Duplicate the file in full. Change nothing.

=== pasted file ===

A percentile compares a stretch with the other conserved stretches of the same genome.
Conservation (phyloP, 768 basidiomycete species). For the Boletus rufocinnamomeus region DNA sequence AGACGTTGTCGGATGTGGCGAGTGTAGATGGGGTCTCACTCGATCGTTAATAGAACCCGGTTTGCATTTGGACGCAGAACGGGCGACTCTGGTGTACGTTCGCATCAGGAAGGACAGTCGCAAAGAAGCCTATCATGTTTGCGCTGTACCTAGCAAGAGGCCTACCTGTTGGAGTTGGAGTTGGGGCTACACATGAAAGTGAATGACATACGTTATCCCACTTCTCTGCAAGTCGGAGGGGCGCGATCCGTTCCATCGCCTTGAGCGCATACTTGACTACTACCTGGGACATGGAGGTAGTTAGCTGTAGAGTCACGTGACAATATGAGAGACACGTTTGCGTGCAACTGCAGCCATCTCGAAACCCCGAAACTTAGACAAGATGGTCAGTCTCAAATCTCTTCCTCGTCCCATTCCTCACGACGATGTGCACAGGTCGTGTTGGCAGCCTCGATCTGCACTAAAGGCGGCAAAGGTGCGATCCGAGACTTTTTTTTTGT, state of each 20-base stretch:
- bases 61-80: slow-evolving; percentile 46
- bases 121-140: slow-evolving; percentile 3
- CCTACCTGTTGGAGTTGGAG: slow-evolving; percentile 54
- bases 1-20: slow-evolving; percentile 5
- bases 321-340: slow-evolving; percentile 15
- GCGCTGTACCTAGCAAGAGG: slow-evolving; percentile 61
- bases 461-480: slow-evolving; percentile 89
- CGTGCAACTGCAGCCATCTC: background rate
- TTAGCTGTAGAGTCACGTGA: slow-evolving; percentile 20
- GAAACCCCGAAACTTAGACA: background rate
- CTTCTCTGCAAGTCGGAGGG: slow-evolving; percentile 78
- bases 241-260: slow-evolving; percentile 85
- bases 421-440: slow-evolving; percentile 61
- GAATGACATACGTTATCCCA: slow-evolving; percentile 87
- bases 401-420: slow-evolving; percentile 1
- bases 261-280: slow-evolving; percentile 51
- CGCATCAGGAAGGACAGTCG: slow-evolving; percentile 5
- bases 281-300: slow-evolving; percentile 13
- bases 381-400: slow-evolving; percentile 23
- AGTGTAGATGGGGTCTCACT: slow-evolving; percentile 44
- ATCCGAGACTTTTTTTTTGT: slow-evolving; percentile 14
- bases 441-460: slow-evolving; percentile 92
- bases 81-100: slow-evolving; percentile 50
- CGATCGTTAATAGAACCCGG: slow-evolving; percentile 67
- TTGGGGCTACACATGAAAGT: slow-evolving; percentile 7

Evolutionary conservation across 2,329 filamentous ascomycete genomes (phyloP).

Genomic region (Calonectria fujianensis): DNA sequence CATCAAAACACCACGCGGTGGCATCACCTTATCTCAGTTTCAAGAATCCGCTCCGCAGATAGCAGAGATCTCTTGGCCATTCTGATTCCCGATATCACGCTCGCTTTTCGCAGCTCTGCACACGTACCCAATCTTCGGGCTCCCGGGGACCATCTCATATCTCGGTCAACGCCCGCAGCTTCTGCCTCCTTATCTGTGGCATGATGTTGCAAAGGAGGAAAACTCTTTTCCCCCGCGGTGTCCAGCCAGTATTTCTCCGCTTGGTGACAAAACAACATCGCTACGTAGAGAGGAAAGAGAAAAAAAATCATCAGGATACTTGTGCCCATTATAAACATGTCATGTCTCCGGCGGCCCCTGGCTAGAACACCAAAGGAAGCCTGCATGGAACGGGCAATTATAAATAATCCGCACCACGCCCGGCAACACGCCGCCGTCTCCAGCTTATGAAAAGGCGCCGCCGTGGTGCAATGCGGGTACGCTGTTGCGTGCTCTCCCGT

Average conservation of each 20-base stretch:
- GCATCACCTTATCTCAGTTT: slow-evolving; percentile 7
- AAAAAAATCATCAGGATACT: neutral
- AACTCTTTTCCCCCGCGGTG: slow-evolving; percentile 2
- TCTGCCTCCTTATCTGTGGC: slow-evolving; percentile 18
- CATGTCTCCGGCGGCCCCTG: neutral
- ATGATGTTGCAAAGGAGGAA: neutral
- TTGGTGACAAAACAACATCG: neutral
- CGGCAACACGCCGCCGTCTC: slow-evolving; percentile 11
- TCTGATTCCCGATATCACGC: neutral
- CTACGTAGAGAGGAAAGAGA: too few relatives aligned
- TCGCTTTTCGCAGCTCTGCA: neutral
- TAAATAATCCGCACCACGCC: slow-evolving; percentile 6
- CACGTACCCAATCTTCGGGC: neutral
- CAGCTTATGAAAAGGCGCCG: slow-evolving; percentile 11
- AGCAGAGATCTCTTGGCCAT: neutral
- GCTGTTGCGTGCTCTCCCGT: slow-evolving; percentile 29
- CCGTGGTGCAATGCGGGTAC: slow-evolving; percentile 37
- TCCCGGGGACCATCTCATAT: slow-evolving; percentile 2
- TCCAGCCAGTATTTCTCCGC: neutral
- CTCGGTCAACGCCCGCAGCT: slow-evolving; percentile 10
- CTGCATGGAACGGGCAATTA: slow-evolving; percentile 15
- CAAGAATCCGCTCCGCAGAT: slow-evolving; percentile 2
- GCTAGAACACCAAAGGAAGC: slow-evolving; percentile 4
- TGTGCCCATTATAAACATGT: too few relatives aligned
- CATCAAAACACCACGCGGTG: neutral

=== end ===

A percentile compares a stretch with the other conserved stretches of the same genome.
Conservation (phyloP, 768 basidiomycete species). For the Boletus rufocinnamomeus region DNA sequence AGACGTTGTCGGATGTGGCGAGTGTAGATGGGGTCTCACTCGATCGTTAATAGAACCCGGTTTGCATTTGGACGCAGAACGGGCGACTCTGGTGTACGTTCGCATCAGGAAGGACAGTCGCAAAGAAGCCTATCATGTTTGCGCTGTACCTAGCAAGAGGCCTACCTGTTGGAGTTGGAGTTGGGGCTACACATGAAAGTGAATGACATACGTTATCCCACTTCTCTGCAAGTCGGAGGGGCGCGATCCGTTCCATCGCCTTGAGCGCATACTTGACTACTACCTGGGACATGGAGGTAGTTAGCTGTAGAGTCACGTGACAATATGAGAGACACGTTTGCGTGCAACTGCAGCCATCTCGAAACCCCGAAACTTAGACAAGATGGTCAGTCTCAAATCTCTTCCTCGTCCCATTCCTCACGACGATGTGCACAGGTCGTGTTGGCAGCCTCGATCTGCACTAAAGGCGGCAAAGGTGCGATCCGAGACTTTTTTTTTGT, state of each 20-base stretch:
- bases 61-80: slow-evolving; percentile 46
- bases 121-140: slow-evolving; percentile 3
- CCTACCTGTTGGAGTTGGAG: slow-evolving; percentile 54
- bases 1-20: slow-evolving; percentile 5
- bases 321-340: slow-evolving; percentile 15
- GCGCTGTACCTAGCAAGAGG: slow-evolving; percentile 61
- bases 461-480: slow-evolving; percentile 89
- CGTGCAACTGCAGCCATCTC: background rate
- TTAGCTGTAGAGTCACGTGA: slow-evolving; percentile 20
- GAAACCCCGAAACTTAGACA: background rate
- CTTCTCTGCAAGTCGGAGGG: slow-evolving; percentile 78
- bases 241-260: slow-evolving; percentile 85
- bases 421-440: slow-evolving; percentile 61
- GAATGACATACGTTATCCCA: slow-evolving; percentile 87
- bases 401-420: slow-evolving; percentile 1
- bases 261-280: slow-evolving; percentile 51
- CGCATCAGGAAGGACAGTCG: slow-evolving; percentile 5
- bases 281-300: slow-evolving; percentile 13
- bases 381-400: slow-evolving; percentile 23
- AGTGTAGATGGGGTCTCACT: slow-evolving; percentile 44
- ATCCGAGACTTTTTTTTTGT: slow-evolving; percentile 14
- bases 441-460: slow-evolving; percentile 92
- bases 81-100: slow-evolving; percentile 50
- CGATCGTTAATAGAACCCGG: slow-evolving; percentile 67
- TTGGGGCTACACATGAAAGT: slow-evolving; percentile 7

Evolutionary conservation across 2,329 filamentous ascomycete genomes (phyloP).

Genomic region (Calonectria fujianensis): DNA sequence CATCAAAACACCACGCGGTGGCATCACCTTATCTCAGTTTCAAGAATCCGCTCCGCAGATAGCAGAGATCTCTTGGCCATTCTGATTCCCGATATCACGCTCGCTTTTCGCAGCTCTGCACACGTACCCAATCTTCGGGCTCCCGGGGACCATCTCATATCTCGGTCAACGCCCGCAGCTTCTGCCTCCTTATCTGTGGCATGATGTTGCAAAGGAGGAAAACTCTTTTCCCCCGCGGTGTCCAGCCAGTATTTCTCCGCTTGGTGACAAAACAACATCGCTACGTAGAGAGGAAAGAGAAAAAAAATCATCAGGATACTTGTGCCCATTATAAACATGTCATGTCTCCGGCGGCCCCTGGCTAGAACACCAAAGGAAGCCTGCATGGAACGGGCAATTATAAATAATCCGCACCACGCCCGGCAACACGCCGCCGTCTCCAGCTTATGAAAAGGCGCCGCCGTGGTGCAATGCGGGTACGCTGTTGCGTGCTCTCCCGT

Average conservation of each 20-base stretch:
- GCATCACCTTATCTCAGTTT: slow-evolving; percentile 7
- AAAAAAATCATCAGGATACT: neutral
- AACTCTTTTCCCCCGCGGTG: slow-evolving; percentile 2
- TCTGCCTCCTTATCTGTGGC: slow-evolving; percentile 18
- CATGTCTCCGGCGGCCCCTG: neutral
- ATGATGTTGCAAAGGAGGAA: neutral
- TTGGTGACAAAACAACATCG: neutral
- CGGCAACACGCCGCCGTCTC: slow-evolving; percentile 11
- TCTGATTCCCGATATCACGC: neutral
- CTACGTAGAGAGGAAAGAGA: too few relatives aligned
- TCGCTTTTCGCAGCTCTGCA: neutral
- TAAATAATCCGCACCACGCC: slow-evolving; percentile 6
- CACGTACCCAATCTTCGGGC: neutral
- CAGCTTATGAAAAGGCGCCG: slow-evolving; percentile 11
- AGCAGAGATCTCTTGGCCAT: neutral
- GCTGTTGCGTGCTCTCCCGT: slow-evolving; percentile 29
- CCGTGGTGCAATGCGGGTAC: slow-evolving; percentile 37
- TCCCGGGGACCATCTCATAT: slow-evolving; percentile 2
- TCCAGCCAGTATTTCTCCGC: neutral
- CTCGGTCAACGCCCGCAGCT: slow-evolving; percentile 10
- CTGCATGGAACGGGCAATTA: slow-evolving; percentile 15
- CAAGAATCCGCTCCGCAGAT: slow-evolving; percentile 2
- GCTAGAACACCAAAGGAAGC: slow-evolving; percentile 4
- TGTGCCCATTATAAACATGT: too few relatives aligned
- CATCAAAACACCACGCGGTG: neutral